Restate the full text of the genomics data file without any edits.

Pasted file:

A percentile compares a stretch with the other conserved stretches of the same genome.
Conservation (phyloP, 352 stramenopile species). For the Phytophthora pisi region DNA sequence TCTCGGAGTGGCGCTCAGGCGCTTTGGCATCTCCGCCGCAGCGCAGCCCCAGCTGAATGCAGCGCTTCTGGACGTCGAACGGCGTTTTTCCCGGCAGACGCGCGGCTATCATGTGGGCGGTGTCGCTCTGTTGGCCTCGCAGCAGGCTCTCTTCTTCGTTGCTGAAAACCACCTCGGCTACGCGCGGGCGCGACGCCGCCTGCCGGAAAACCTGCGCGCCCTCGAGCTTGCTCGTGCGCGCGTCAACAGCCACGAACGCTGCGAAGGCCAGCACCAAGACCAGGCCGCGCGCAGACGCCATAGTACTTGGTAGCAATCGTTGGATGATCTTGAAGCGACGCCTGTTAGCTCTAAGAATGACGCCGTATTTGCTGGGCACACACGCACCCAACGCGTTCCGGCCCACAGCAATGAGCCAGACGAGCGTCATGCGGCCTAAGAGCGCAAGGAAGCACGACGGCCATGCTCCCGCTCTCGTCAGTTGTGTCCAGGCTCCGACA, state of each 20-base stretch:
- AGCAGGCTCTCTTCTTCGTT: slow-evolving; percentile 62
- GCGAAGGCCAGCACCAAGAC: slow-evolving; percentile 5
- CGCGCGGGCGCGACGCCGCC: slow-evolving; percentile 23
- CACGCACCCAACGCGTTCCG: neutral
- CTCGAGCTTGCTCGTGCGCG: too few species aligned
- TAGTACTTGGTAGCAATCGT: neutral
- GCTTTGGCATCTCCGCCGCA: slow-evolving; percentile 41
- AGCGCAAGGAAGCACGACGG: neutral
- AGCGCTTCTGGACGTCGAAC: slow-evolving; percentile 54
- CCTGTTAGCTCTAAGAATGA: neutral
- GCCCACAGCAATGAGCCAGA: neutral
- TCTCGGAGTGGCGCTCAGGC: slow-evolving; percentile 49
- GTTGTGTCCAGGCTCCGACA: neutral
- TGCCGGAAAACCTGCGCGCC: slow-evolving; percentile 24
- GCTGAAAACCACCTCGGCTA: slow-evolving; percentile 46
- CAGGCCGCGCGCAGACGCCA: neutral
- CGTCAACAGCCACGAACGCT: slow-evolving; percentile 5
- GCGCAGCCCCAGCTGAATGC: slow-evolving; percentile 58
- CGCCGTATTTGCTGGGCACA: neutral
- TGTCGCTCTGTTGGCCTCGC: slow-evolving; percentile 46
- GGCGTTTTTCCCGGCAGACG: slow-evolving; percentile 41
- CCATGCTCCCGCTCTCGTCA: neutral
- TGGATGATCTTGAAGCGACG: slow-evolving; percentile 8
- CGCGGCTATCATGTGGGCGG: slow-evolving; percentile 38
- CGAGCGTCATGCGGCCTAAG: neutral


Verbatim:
A percentile compares a stretch with the other conserved stretches of the same genome.
Conservation (phyloP, 352 stramenopile species). For the Phytophthora pisi region DNA sequence TCTCGGAGTGGCGCTCAGGCGCTTTGGCATCTCCGCCGCAGCGCAGCCCCAGCTGAATGCAGCGCTTCTGGACGTCGAACGGCGTTTTTCCCGGCAGACGCGCGGCTATCATGTGGGCGGTGTCGCTCTGTTGGCCTCGCAGCAGGCTCTCTTCTTCGTTGCTGAAAACCACCTCGGCTACGCGCGGGCGCGACGCCGCCTGCCGGAAAACCTGCGCGCCCTCGAGCTTGCTCGTGCGCGCGTCAACAGCCACGAACGCTGCGAAGGCCAGCACCAAGACCAGGCCGCGCGCAGACGCCATAGTACTTGGTAGCAATCGTTGGATGATCTTGAAGCGACGCCTGTTAGCTCTAAGAATGACGCCGTATTTGCTGGGCACACACGCACCCAACGCGTTCCGGCCCACAGCAATGAGCCAGACGAGCGTCATGCGGCCTAAGAGCGCAAGGAAGCACGACGGCCATGCTCCCGCTCTCGTCAGTTGTGTCCAGGCTCCGACA, state of each 20-base stretch:
- AGCAGGCTCTCTTCTTCGTT: slow-evolving; percentile 62
- GCGAAGGCCAGCACCAAGAC: slow-evolving; percentile 5
- CGCGCGGGCGCGACGCCGCC: slow-evolving; percentile 23
- CACGCACCCAACGCGTTCCG: neutral
- CTCGAGCTTGCTCGTGCGCG: too few species aligned
- TAGTACTTGGTAGCAATCGT: neutral
- GCTTTGGCATCTCCGCCGCA: slow-evolving; percentile 41
- AGCGCAAGGAAGCACGACGG: neutral
- AGCGCTTCTGGACGTCGAAC: slow-evolving; percentile 54
- CCTGTTAGCTCTAAGAATGA: neutral
- GCCCACAGCAATGAGCCAGA: neutral
- TCTCGGAGTGGCGCTCAGGC: slow-evolving; percentile 49
- GTTGTGTCCAGGCTCCGACA: neutral
- TGCCGGAAAACCTGCGCGCC: slow-evolving; percentile 24
- GCTGAAAACCACCTCGGCTA: slow-evolving; percentile 46
- CAGGCCGCGCGCAGACGCCA: neutral
- CGTCAACAGCCACGAACGCT: slow-evolving; percentile 5
- GCGCAGCCCCAGCTGAATGC: slow-evolving; percentile 58
- CGCCGTATTTGCTGGGCACA: neutral
- TGTCGCTCTGTTGGCCTCGC: slow-evolving; percentile 46
- GGCGTTTTTCCCGGCAGACG: slow-evolving; percentile 41
- CCATGCTCCCGCTCTCGTCA: neutral
- TGGATGATCTTGAAGCGACG: slow-evolving; percentile 8
- CGCGGCTATCATGTGGGCGG: slow-evolving; percentile 38
- CGAGCGTCATGCGGCCTAAG: neutral